The number of Covid-19 cases could surge to 15,000 a day after Christmas if the Omicron variant becomes dominant, health experts have warned.
The National Public Health Emergency Team (Nphet) said that the new variant could drive up cases during increased social activity over the Christmas period.
It comes as a further 5,419 cases were confirmed in the Republic on Friday. Some 528 patients were in hospital with the disease on Friday morning, including 110 in intensive care units.
In a letter to the Government, Nphet said that higher levels of socialising combined with the impact of Omicron could pose a “very real but as yet unquantifiable risk” to the management of Covid-19 over the coming weeks.
Health officials warned Ministers that this presents “serious challenges” in the weeks ahead, adding that it is “impossible” to quantify the level of risk and its impact.
Chief medical officer Dr Tony Holohan has urged the Government to close all nightclubs, and bring in restrictions that were in place during the summer.
This includes returning to table service only in hospitality, a maximum of six people allowed per table, no multiple table bookings and no mingling between tables.
Dr Holohan has also advised the Government to limit indoor capacity to 50 per cent for all cultural, entertainment and sporting events.
They have also urged the Government to bring in the Covid pass for gyms and hotels. Other measures include limiting private gatherings to three households.
Dr Holohan said that if social contact can be maintained at current levels or marginally decreased, the level of infections per day will remain below 5,000.
However, if social contact increases to levels seen in December last year, cases could surge to between 6,000 and 8,000 cases per day in early January.
If infection-induced immunity is low or evaded by the new variant, a “very large surge is possible”, peaking at 8,000 to 15,000 cases per day, Nphet added.
In a pessimistic but “plausible scenario”, Nphet said that between 750 to 1,300 people could need hospital care and up to 400 people would require critical care.
Government has been warned that if Omicron becomes dominant over the coming weeks and has moderate reductions in vaccine effectiveness, the risk of a surge in cases is “high to very high”.
The Cabinet is assessing the advice and whether to bring in new Covid restrictions ahead of Christmas.
Concern has been expressed in recent days that despite coronavirus infections stabilising, numbers remain too high.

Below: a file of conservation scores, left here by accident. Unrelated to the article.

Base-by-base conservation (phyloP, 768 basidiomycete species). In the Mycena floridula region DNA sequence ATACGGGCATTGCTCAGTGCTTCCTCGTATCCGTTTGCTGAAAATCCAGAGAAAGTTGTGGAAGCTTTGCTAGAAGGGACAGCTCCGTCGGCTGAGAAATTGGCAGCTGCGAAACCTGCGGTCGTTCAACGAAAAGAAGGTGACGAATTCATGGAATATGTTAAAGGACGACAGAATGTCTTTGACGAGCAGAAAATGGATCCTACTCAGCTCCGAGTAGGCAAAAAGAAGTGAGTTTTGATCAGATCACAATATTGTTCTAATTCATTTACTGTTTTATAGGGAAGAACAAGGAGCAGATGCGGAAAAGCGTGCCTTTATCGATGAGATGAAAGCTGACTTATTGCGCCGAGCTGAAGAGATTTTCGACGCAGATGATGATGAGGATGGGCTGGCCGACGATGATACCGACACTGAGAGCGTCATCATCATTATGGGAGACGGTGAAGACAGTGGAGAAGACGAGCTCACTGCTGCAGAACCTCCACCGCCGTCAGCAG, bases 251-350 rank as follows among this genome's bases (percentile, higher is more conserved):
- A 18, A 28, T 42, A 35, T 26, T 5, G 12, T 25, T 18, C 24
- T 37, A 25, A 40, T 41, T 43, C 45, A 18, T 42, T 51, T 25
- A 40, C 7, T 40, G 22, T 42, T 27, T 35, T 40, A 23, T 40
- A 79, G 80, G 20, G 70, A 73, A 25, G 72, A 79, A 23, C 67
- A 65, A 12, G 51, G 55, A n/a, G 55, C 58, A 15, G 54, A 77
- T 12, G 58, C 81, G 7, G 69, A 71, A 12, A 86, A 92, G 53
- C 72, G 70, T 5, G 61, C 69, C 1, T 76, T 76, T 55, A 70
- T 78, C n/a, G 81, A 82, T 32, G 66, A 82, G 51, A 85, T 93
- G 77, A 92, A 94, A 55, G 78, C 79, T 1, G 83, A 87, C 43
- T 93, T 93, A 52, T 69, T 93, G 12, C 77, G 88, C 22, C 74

The Cabinet meeting comes following a meeting of the Covid-19 sub-committee on Friday.
Taoiseach Micheál Martin and Minister for Public Expenditure Michael McGrath met representatives from the hospitality industry on Friday.
It is understood that representatives urged the Government to provide the necessary supports to struggling sectors and asked for a long-time plan amid ongoing uncertainty about the next stages of the pandemic.
Travel testing rules
Earlier, it emerged the introduction of new testing rules for arrivals into Ireland, introduced in response to the Omicron variant, have been delayed by 48 hours.
PA understands that industry figures were informed on Thursday that the rules will now come into effect on Sunday.
Earlier this week, the Government agreed new rules on travel that would see all travellers entering Ireland required to show a negative result on a professionally-administered antigen test 48 hours before arrival, or on a PCR test 72 hours before arrival.
The changes to the rules, which also apply to travellers from Britain, come as the Omicron variant continues to cause concern worldwide.
Ireland has so far confirmed one case of the new variant.
Minister for Justice Helen McEntee said that the new testing regime, due to begin on Friday, had been postponed.
Ms McEntee also said she expected Cabinet to make a decision on Friday evening on whether restrictions will be brought in.
She said that Ireland was a “very different place” to last year, but that the case numbers are still at a concerning level.
“Nobody was vaccinated this time last year. Over 93 per cent of our population has two shots and over 900,000 people now have a third booster,” she said.
“At the same time, even with all that work, numbers are still high. They are not coming down as quickly as we would like and that’s why the recommendations I think have been made.
“But I think people can be reassured that as we roll out the booster programme, as people continue to be vaccinated, that is going to have a huge impact on what we can and can’t do over the next couple of weeks and months.”